Your Role in the Standard-Setting Process
The Actuarial Standards Board (ASB) has been very busy in recent months in the last year: About 20 of the 52 actuarial standards of practice (ASOPs) that are currently in effect are being revised. In addition, two new standards are being developed, and one actuarial compliance guideline will likely be converted into an ASOP. Most reading this are not a member of the ASB or one of its committees or task forces, but you should know you do have a role to play in this process.
The ASB approves proposals for new or revised ASOPs when it determines that it is appropriate to reflect emerging issues in actuarial practice, recent advancements in actuarial science, or changes in law or the business environment in the standards of practice. Once the ASB approves a proposal for a new standard or a revision to an existing one, a task force reporting to the standing committee in the relevant practice area is usually formed to do the drafting work. (Sometimes, the standing committee itself acts as the drafting group.)
Once reviewed and approved, the proposed exposure draft is sent to all members and posted on the ASB website, and anyone interested can submit comments.
The initial drafting stage can take anywhere from a few months for a minor revision to two years for major revisions or the development of a new ASOP. Before being released for comment, proposed exposure drafts are carefully reviewed by the relevant practice area standing committee and the ASB and Academy legal counsel.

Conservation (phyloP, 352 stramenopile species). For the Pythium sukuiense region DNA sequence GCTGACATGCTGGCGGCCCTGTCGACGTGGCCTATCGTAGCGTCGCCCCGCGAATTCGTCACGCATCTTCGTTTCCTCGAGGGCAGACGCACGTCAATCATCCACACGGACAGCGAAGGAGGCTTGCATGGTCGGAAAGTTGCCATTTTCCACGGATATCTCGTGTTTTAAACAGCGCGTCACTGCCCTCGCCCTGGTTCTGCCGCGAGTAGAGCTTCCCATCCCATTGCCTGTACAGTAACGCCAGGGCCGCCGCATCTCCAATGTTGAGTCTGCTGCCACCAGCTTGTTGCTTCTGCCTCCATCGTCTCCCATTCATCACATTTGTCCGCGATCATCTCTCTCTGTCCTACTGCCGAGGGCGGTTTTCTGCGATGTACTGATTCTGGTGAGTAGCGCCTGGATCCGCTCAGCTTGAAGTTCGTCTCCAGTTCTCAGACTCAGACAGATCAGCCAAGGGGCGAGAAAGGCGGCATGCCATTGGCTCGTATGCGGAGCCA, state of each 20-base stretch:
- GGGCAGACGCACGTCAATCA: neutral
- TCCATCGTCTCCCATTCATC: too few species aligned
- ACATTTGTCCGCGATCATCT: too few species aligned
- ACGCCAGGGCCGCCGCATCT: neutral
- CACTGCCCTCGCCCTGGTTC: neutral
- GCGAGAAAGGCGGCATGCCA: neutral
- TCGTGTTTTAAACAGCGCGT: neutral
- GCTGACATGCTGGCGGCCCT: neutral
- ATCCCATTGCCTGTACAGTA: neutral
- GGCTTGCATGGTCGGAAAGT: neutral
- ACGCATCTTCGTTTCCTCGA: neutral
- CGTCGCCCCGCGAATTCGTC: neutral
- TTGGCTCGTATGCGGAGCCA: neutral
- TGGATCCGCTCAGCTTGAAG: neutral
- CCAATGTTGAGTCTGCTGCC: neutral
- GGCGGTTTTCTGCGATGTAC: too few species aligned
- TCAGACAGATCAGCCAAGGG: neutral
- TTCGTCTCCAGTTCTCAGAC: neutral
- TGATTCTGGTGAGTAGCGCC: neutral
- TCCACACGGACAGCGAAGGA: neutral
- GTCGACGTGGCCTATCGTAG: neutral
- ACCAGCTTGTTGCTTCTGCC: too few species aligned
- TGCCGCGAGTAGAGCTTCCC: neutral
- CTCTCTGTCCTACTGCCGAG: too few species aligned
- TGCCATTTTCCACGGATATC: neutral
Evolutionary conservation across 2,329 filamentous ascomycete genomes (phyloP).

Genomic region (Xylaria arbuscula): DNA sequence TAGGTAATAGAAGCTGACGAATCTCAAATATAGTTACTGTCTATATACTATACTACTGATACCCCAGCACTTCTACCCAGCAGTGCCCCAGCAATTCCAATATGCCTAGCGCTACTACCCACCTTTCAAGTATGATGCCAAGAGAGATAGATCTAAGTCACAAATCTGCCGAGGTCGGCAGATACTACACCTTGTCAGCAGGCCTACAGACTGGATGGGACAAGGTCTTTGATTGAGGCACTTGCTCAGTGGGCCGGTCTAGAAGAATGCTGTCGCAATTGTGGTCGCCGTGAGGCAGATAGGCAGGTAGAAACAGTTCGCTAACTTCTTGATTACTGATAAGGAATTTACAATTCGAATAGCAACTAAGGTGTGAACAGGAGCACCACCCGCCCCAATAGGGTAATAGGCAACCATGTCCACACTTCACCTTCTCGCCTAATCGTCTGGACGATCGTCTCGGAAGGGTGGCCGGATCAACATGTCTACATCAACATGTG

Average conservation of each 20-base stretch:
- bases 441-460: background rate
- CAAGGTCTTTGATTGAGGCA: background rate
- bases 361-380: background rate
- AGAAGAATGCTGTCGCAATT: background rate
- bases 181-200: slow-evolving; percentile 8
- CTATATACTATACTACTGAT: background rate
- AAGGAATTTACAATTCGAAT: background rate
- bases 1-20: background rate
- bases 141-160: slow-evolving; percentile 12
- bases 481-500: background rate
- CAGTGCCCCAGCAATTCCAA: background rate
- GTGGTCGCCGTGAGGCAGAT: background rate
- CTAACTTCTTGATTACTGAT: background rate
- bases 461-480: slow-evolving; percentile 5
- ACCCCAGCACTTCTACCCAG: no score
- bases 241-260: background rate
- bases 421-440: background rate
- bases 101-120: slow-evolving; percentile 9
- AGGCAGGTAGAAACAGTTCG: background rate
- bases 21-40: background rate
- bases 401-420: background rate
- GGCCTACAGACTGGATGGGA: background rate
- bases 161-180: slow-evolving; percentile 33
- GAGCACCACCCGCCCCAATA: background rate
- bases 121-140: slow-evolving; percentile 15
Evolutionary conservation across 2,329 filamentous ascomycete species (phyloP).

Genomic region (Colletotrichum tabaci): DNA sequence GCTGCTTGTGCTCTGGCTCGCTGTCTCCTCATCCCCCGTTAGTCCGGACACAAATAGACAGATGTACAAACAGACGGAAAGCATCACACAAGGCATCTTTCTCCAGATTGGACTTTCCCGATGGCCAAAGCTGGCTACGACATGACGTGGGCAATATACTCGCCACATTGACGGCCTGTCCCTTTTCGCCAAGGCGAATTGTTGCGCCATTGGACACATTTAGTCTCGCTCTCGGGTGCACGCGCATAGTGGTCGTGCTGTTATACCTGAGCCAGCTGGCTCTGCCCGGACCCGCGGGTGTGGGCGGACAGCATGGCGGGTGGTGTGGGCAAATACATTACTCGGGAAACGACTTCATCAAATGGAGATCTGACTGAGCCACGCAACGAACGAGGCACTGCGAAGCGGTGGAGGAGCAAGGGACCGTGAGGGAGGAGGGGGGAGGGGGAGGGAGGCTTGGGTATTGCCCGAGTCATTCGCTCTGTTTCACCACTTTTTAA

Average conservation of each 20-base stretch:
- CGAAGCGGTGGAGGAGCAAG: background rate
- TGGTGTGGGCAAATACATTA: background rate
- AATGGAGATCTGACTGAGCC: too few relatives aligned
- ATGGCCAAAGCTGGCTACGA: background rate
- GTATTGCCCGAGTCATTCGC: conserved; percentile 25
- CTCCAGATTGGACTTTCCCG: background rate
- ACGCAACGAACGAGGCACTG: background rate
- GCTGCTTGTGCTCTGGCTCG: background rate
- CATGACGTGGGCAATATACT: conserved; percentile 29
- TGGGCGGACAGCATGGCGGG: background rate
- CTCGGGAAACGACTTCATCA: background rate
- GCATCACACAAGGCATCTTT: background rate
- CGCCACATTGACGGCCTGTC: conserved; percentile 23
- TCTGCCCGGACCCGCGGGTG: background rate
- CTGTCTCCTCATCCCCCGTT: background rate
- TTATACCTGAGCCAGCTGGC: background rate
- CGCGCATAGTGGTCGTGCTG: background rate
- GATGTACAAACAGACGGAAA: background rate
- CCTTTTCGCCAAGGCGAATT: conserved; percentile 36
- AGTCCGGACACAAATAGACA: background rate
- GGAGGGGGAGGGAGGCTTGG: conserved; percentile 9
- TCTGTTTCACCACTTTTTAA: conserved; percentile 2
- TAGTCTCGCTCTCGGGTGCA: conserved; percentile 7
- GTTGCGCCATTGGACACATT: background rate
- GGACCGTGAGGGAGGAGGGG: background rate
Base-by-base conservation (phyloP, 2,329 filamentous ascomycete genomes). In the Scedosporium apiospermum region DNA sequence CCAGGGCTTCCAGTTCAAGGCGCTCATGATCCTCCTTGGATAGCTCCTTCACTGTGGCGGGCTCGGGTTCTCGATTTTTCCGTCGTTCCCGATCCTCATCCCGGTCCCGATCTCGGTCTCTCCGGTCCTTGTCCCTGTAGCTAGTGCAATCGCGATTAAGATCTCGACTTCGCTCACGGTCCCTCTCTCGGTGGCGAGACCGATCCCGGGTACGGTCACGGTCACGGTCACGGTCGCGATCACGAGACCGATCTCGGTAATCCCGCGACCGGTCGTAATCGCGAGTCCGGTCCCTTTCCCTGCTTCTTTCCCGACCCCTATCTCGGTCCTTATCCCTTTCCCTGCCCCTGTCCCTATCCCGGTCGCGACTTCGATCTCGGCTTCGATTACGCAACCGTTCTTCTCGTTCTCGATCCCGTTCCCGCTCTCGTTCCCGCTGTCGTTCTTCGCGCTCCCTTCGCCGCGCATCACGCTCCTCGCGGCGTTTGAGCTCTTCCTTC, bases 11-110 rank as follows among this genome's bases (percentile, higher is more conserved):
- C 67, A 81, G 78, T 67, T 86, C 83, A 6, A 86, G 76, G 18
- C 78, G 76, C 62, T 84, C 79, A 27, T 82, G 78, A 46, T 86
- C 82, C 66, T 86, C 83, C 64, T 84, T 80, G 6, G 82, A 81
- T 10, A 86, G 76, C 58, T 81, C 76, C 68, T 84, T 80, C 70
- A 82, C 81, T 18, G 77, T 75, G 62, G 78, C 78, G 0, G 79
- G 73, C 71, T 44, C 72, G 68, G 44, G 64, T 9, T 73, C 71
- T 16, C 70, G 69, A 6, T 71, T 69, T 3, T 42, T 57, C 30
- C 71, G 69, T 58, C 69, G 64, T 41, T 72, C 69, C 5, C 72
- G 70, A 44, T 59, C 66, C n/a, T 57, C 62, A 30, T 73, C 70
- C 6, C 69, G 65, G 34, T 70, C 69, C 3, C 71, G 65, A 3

Once the ASB has reviewed and approved the proposed exposure draft, the draft is sent out via email to all members and posted on the ASB website, usually for 60-90 days, and anyone interested can submit comments. Most comments received are from individual actuaries, but companies, committees, government bodies, and other stakeholders are welcomed and encouraged to comment as well.
Why is this exposure process important? It allows the ASB to gain insight into a wide range of views from those who would be affected by the proposed or revised ASOP. And it allows actuaries—and other interested parties—to weigh in on the standards that impact them. As ASOP No. 1, Introductory Actuarial Standard of Practice, notes, the exposure process “is intended to seek input on the effect that the proposed ASOP would have on the level of practice.”1
The exposure process also ensures a measure of transparency and keeps the profession and the public informed about points of view that may affect the final content of the ASOP. Anyone can view the comments submitted— all signed comments received by the deadline are posted online. (To help ensure the integrity and transparency of the process, the ASB does not accept anonymous comments.)
Once the comment period closes, the drafting group carefully considers the comments, drafts responses, and make subsequent changes to the draft; this process often takes months. When considering a comment, the drafting group summarizes the comment and the group’s response to the comment, including the extent to which the comment was incorporated and the rationale for doing so. This summary and response appear in the appendices of each ASOP, usually Appendix 2.
Such careful consideration of the comments, along with the transparency of the process and wide range of input received, help the ASB ensure the integrity of the standard-setting process and that the public can trust the standards that govern actuarial practice in the U.S.
With exposure drafts in nearly every practice area expected to be released over the next year or so, we encourage you to keep an eye out for exposure drafts of ASOPs in your area of practice. To stay informed about the release of exposure drafts, sign up for Boxscore, the ASB’s newsletter. By participating in the exposure process, you not only contribute to your profession and provide input on the standards that affect your work, but you can earn professionalism continuing education credits for the time you spend preparing your comments.
1 Section 3.11.